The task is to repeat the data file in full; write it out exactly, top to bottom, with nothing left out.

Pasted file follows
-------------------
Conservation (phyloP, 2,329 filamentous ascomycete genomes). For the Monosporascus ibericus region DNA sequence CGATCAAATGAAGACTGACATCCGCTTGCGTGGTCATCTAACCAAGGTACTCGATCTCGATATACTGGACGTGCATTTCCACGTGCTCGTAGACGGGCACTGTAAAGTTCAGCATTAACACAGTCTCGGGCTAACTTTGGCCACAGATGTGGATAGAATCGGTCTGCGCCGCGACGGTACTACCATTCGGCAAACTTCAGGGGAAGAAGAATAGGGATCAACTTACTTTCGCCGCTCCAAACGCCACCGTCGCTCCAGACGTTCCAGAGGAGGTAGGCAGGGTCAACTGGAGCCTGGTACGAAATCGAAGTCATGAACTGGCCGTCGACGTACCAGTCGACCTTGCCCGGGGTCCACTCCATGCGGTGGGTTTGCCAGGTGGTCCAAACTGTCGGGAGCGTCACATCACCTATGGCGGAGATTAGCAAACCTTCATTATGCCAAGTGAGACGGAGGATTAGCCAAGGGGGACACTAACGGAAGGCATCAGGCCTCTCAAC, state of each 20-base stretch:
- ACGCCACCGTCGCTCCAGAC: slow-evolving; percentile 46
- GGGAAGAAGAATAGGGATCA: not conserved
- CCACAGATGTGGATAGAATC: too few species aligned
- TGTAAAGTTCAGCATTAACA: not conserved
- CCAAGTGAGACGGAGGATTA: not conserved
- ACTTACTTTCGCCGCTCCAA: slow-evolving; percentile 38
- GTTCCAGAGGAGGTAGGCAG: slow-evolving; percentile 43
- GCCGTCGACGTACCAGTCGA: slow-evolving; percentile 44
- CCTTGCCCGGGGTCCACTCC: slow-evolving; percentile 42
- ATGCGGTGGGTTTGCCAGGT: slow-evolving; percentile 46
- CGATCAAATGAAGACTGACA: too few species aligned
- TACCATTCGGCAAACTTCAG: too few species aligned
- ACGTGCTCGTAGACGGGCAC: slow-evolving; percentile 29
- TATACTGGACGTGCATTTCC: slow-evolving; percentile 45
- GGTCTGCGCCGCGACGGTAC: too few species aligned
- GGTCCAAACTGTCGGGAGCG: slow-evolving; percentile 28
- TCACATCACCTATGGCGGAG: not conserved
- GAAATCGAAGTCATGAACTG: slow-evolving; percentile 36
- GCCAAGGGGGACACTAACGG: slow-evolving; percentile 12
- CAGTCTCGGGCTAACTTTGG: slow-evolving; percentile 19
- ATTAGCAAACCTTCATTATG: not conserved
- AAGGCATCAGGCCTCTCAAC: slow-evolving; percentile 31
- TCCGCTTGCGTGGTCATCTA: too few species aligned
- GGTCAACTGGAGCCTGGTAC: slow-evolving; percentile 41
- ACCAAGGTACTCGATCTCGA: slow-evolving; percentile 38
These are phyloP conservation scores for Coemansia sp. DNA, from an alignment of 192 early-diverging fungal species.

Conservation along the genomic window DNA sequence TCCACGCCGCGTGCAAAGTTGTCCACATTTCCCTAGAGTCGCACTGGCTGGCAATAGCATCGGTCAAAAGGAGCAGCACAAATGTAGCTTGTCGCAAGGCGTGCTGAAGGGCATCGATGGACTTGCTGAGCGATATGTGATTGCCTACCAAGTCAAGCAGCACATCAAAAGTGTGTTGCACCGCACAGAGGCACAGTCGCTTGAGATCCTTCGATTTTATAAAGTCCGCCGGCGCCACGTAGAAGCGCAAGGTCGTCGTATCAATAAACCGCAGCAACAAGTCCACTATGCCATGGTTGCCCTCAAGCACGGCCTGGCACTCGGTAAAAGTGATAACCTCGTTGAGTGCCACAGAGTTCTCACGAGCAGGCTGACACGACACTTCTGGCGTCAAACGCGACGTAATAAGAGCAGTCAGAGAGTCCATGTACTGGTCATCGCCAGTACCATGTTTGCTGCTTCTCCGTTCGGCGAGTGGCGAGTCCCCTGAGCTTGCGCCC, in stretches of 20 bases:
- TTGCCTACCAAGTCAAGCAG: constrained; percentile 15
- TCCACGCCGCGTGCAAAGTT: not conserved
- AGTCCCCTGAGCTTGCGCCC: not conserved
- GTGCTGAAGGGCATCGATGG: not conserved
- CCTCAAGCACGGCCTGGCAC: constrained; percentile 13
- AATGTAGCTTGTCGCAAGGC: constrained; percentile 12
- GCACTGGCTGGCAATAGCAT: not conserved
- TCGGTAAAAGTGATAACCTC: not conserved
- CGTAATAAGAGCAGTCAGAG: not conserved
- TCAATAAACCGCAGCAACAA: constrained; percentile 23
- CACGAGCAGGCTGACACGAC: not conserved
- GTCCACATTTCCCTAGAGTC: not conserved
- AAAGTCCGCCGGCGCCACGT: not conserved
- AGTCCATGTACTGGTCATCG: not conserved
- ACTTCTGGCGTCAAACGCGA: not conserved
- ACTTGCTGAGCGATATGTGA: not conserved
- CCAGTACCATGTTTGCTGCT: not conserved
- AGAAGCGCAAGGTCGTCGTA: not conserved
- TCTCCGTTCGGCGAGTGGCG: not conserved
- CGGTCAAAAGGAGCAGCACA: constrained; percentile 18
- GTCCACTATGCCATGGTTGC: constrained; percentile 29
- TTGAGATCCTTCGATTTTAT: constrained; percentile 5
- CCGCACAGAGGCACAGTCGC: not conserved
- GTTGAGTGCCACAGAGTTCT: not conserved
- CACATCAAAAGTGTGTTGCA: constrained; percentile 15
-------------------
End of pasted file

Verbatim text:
Conservation (phyloP, 2,329 filamentous ascomycete genomes). For the Monosporascus ibericus region DNA sequence CGATCAAATGAAGACTGACATCCGCTTGCGTGGTCATCTAACCAAGGTACTCGATCTCGATATACTGGACGTGCATTTCCACGTGCTCGTAGACGGGCACTGTAAAGTTCAGCATTAACACAGTCTCGGGCTAACTTTGGCCACAGATGTGGATAGAATCGGTCTGCGCCGCGACGGTACTACCATTCGGCAAACTTCAGGGGAAGAAGAATAGGGATCAACTTACTTTCGCCGCTCCAAACGCCACCGTCGCTCCAGACGTTCCAGAGGAGGTAGGCAGGGTCAACTGGAGCCTGGTACGAAATCGAAGTCATGAACTGGCCGTCGACGTACCAGTCGACCTTGCCCGGGGTCCACTCCATGCGGTGGGTTTGCCAGGTGGTCCAAACTGTCGGGAGCGTCACATCACCTATGGCGGAGATTAGCAAACCTTCATTATGCCAAGTGAGACGGAGGATTAGCCAAGGGGGACACTAACGGAAGGCATCAGGCCTCTCAAC, state of each 20-base stretch:
- ACGCCACCGTCGCTCCAGAC: slow-evolving; percentile 46
- GGGAAGAAGAATAGGGATCA: not conserved
- CCACAGATGTGGATAGAATC: too few species aligned
- TGTAAAGTTCAGCATTAACA: not conserved
- CCAAGTGAGACGGAGGATTA: not conserved
- ACTTACTTTCGCCGCTCCAA: slow-evolving; percentile 38
- GTTCCAGAGGAGGTAGGCAG: slow-evolving; percentile 43
- GCCGTCGACGTACCAGTCGA: slow-evolving; percentile 44
- CCTTGCCCGGGGTCCACTCC: slow-evolving; percentile 42
- ATGCGGTGGGTTTGCCAGGT: slow-evolving; percentile 46
- CGATCAAATGAAGACTGACA: too few species aligned
- TACCATTCGGCAAACTTCAG: too few species aligned
- ACGTGCTCGTAGACGGGCAC: slow-evolving; percentile 29
- TATACTGGACGTGCATTTCC: slow-evolving; percentile 45
- GGTCTGCGCCGCGACGGTAC: too few species aligned
- GGTCCAAACTGTCGGGAGCG: slow-evolving; percentile 28
- TCACATCACCTATGGCGGAG: not conserved
- GAAATCGAAGTCATGAACTG: slow-evolving; percentile 36
- GCCAAGGGGGACACTAACGG: slow-evolving; percentile 12
- CAGTCTCGGGCTAACTTTGG: slow-evolving; percentile 19
- ATTAGCAAACCTTCATTATG: not conserved
- AAGGCATCAGGCCTCTCAAC: slow-evolving; percentile 31
- TCCGCTTGCGTGGTCATCTA: too few species aligned
- GGTCAACTGGAGCCTGGTAC: slow-evolving; percentile 41
- ACCAAGGTACTCGATCTCGA: slow-evolving; percentile 38
These are phyloP conservation scores for Coemansia sp. DNA, from an alignment of 192 early-diverging fungal species.

Conservation along the genomic window DNA sequence TCCACGCCGCGTGCAAAGTTGTCCACATTTCCCTAGAGTCGCACTGGCTGGCAATAGCATCGGTCAAAAGGAGCAGCACAAATGTAGCTTGTCGCAAGGCGTGCTGAAGGGCATCGATGGACTTGCTGAGCGATATGTGATTGCCTACCAAGTCAAGCAGCACATCAAAAGTGTGTTGCACCGCACAGAGGCACAGTCGCTTGAGATCCTTCGATTTTATAAAGTCCGCCGGCGCCACGTAGAAGCGCAAGGTCGTCGTATCAATAAACCGCAGCAACAAGTCCACTATGCCATGGTTGCCCTCAAGCACGGCCTGGCACTCGGTAAAAGTGATAACCTCGTTGAGTGCCACAGAGTTCTCACGAGCAGGCTGACACGACACTTCTGGCGTCAAACGCGACGTAATAAGAGCAGTCAGAGAGTCCATGTACTGGTCATCGCCAGTACCATGTTTGCTGCTTCTCCGTTCGGCGAGTGGCGAGTCCCCTGAGCTTGCGCCC, in stretches of 20 bases:
- TTGCCTACCAAGTCAAGCAG: constrained; percentile 15
- TCCACGCCGCGTGCAAAGTT: not conserved
- AGTCCCCTGAGCTTGCGCCC: not conserved
- GTGCTGAAGGGCATCGATGG: not conserved
- CCTCAAGCACGGCCTGGCAC: constrained; percentile 13
- AATGTAGCTTGTCGCAAGGC: constrained; percentile 12
- GCACTGGCTGGCAATAGCAT: not conserved
- TCGGTAAAAGTGATAACCTC: not conserved
- CGTAATAAGAGCAGTCAGAG: not conserved
- TCAATAAACCGCAGCAACAA: constrained; percentile 23
- CACGAGCAGGCTGACACGAC: not conserved
- GTCCACATTTCCCTAGAGTC: not conserved
- AAAGTCCGCCGGCGCCACGT: not conserved
- AGTCCATGTACTGGTCATCG: not conserved
- ACTTCTGGCGTCAAACGCGA: not conserved
- ACTTGCTGAGCGATATGTGA: not conserved
- CCAGTACCATGTTTGCTGCT: not conserved
- AGAAGCGCAAGGTCGTCGTA: not conserved
- TCTCCGTTCGGCGAGTGGCG: not conserved
- CGGTCAAAAGGAGCAGCACA: constrained; percentile 18
- GTCCACTATGCCATGGTTGC: constrained; percentile 29
- TTGAGATCCTTCGATTTTAT: constrained; percentile 5
- CCGCACAGAGGCACAGTCGC: not conserved
- GTTGAGTGCCACAGAGTTCT: not conserved
- CACATCAAAAGTGTGTTGCA: constrained; percentile 15